As of this writing, launch of the space shuttle Endeavour has been again delayed; here in the garden, though, the Rocket has been soaring for days. That’s Ligularia ‘The Rocket,’ a perennial with a whorl of dark green leaves at ground level from which shoot skyward 5-foot-high vertical spikes lined with small, yellow flowers. The flowers open from the base up so each spike is streamlined by being more slender and less colorful as you look up the spike. Sort of like a rocket.

In contrast to the Endeavour, Ligularia ‘The Rocket” doesn’t need bright, sunny days to launch. In fact, leaves typically wilt in full sunlight. Then again, growing in shade, the spikes would curve towards light, ruining their rocket-like appearance. So filtered sunlight is generally recommended for this plant.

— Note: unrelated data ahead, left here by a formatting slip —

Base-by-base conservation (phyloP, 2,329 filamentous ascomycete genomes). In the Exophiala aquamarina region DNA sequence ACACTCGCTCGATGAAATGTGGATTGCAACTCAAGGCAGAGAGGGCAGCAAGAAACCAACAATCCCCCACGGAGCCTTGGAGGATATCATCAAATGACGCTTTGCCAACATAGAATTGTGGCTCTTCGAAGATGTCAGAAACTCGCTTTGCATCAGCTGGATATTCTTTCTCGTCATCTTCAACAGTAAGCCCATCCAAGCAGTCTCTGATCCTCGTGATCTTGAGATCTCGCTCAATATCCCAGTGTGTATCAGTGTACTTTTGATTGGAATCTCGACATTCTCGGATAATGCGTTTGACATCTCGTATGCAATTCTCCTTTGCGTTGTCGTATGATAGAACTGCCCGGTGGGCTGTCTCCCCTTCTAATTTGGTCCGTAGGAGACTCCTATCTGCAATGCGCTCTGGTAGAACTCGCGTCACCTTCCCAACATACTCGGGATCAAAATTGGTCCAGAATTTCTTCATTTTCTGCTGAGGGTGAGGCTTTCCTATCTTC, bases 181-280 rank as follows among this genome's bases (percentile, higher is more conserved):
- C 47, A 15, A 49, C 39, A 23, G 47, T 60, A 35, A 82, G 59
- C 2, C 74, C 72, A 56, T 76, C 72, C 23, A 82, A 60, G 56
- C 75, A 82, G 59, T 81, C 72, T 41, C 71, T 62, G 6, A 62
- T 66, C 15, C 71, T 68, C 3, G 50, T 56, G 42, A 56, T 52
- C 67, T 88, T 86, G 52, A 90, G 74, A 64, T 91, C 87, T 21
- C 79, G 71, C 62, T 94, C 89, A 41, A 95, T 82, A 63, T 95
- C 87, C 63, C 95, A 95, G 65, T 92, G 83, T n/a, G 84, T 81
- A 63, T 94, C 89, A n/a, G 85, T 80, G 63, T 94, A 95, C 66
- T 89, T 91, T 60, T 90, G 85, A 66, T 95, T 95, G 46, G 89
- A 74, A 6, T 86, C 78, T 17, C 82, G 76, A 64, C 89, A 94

My Rockets are in full sunlight, just outside the low fence to the rear of the vegetable garden, where they provide the same sort of backdrop for the garden that a row of flags on poles do for a architecture. Fortunately, the vegetable bed right inside that fence receives daily quenching with drip irrigation, so the Rockets can steal a bit of water from across the fence and thrive.

Today is dry, sunny, and breezy, but the Rockets are soaring high.


  1. Posted October 8, 2010 at 8:26 pm | Permalink

    already learned a few things from a few posts… nice stuff

  2. Tom
    Posted March 6, 2016 at 7:35 pm | Permalink

    thanks for the tip on the blueberry book. I just bought a used copy online

Post a Comment

Your email is never published or shared. Required fields are marked *

You may use these HTML tags: b | blockquote | em | i | strike | strong